Picking a president should not come easily.  A president does not just make budget proposals, wrestle with decisions regarding war and peace, or pick nominees for the Supreme Court.  Presidents also set a moral tone for the nation.  That is why I decided to support Hillary ClintonHillary Diane Rodham ClintonTrump Jr. met with Gulf adviser who offered help to win election: report Voters Dems need aren't impressed by anti-waterboarding showboating After year of investigation, Trump can rightly claim some vindication MORE.

Her concession after falling short in New Hampshire reminded me of just why I made that decision.  Secretary Clinton said that night: “You know, my family and my faith taught me a simple thing, do all the good in all the ways you can for all the people you can.”

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Clinton spoke of a progressive agenda to build on the successes of the Obama administration.  She has laid out the most important and comprehensive plan to reform our criminal justice system in the era of Black Lives Matter.  Clinton, all the way back to her days as First Lady, has a long history of working to reduce gun violence.  As a father deeply concerned about the impact that climate change will have on my daughters and their friends, I appreciate that Secretary Clinton has pledged to continue President Obama’s hard work to tackle this critical issue.

Folks might want to know why I’m supporting Secretary Clinton after working to elect Obama in 2008. Why not support Sen. Bernie SandersBernard (Bernie) SandersSunday shows preview: Lawmakers weigh in after Texas school shooting Voters Dems need aren't impressed by anti-waterboarding showboating Primary win gives resurgent left a new shot of adrenaline MORE (I-Vt.)?

Sanders is a good and honorable man.  Much of my life’s work has been about fighting poverty and homelessness.  So I appreciate Sanders’ commitment to addressing economic inequality.  Still, his economic plan does not add up. Obama said in 2008 that there is no such thing as false hope.  Sanders is offering voters promises that cannot be kept with economic proposals that sound too good to be true because that is what they are. Having said that, debate is good and healthy and I applaud Sanders for running.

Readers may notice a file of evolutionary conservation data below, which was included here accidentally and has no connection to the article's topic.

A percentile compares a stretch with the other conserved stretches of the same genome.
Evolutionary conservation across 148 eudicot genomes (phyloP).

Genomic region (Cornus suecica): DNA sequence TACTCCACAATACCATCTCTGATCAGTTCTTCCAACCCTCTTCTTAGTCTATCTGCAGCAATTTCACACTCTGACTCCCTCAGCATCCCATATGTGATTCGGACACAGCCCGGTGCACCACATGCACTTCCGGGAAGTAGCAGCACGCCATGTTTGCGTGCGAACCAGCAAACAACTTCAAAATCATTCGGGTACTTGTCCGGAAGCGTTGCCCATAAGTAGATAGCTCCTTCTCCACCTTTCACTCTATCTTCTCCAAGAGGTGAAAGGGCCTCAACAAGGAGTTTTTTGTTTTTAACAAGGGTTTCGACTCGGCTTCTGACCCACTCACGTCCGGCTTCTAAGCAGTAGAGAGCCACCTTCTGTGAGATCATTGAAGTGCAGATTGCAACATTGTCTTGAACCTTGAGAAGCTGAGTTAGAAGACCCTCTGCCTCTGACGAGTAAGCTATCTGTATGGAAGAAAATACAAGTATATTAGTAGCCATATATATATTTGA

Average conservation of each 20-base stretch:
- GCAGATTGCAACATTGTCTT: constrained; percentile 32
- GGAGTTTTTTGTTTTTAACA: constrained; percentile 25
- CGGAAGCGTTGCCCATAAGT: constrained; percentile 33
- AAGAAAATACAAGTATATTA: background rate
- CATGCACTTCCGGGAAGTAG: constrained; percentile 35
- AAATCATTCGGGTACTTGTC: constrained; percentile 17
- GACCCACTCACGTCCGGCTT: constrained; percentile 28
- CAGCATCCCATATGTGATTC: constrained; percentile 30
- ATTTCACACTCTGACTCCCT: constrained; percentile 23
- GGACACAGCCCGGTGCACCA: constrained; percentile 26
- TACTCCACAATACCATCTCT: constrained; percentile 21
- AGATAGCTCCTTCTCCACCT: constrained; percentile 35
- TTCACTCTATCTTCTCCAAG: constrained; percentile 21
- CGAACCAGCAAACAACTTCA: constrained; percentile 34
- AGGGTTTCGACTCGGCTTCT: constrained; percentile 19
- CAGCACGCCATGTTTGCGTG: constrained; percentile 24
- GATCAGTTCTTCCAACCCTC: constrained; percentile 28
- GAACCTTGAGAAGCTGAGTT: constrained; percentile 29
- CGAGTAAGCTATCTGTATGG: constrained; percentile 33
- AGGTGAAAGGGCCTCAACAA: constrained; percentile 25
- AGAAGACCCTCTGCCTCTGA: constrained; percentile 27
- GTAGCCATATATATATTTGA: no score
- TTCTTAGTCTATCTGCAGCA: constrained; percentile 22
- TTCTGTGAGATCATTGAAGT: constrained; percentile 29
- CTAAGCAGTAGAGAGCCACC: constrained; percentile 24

What did Donald TrumpDonald John TrumpThe Memo: Will Mueller play hardball with Trump? Mexican presidential candidate vows to fire back at Trump's 'offensive' tweets Elizabeth Warren urges grads to fight for 'what is decent' in current political climate MORE say the night of the South Carolina primary?  “Mexico is killing us -- absolutely. We'll do the wall. Don't worry. We're going to do the wall.”

Pope Francis was on to something when he said recently: “A person who thinks only about building walls, wherever they may be, and not building bridges, is not Christian.”  As a minister ordained to preach and teach the gospel, I do not believe that God picks candidates or parties.  I also do not believe that the ideas advanced by the GOP candidates, building walls and siding with the NRA over the safety of American children, represent my understanding of Christian values.

Obama, along with Clinton and Secretary Kerry, have worked hard to end wars we are in and to use diplomacy, not more endless war, to stop conflict wherever possible.  The historic Iran deal, which keeps that nation from obtaining nuclear weapons is the model of engagement we need to continue.  Sen. Marco RubioMarco Antonio RubioCongress — when considering women’s health, don’t forget about lung cancer Anti-Maduro Venezuelans not unlike anti-Castro Cubans of yore Tax reform postmortem reveals lethal dose of crony capitalism MORE (R-Fla.) doesn’t agree. “I am going to cancel this ridiculous deal he has struck with Iran,” said the junior senator from Florida. Rubio would put world security at risk. 

The GOP candidates have promised to do everything possible to destroy Obamacare, forcing tens of millions to go without health coverage again.  They would deny women the right to make their own healthcare decisions. This same group has advanced the failed economic policies that caused the Great Recession.   Their campaigns have been waged by stoking fear of Muslims and bigotry toward immigrants.  Fear is not faithful. 

Clinton is the only candidate with the depth of experience America needs in this moment.  I will not agree with her on every issue – just as there have been times I have publicly disagreed with President Obama – but her overall vision of our nation connects with mine.  As a minister, a father, and professor, I feel confident in the future with Hillary Clinton as president.

As I have many times, as a minister in the United Church of Christ, I trust deeply in the Constitutional principle of separation of church and state and my endorsement is therefore a personal one and does not reflect on Pacific University, where I serve, or my denomination.

Currie, of Portland, Oregon, is the director of the Center for Peace and Spirituality and university chaplain at Pacific University. Learn more at www.chuckcurrie.com.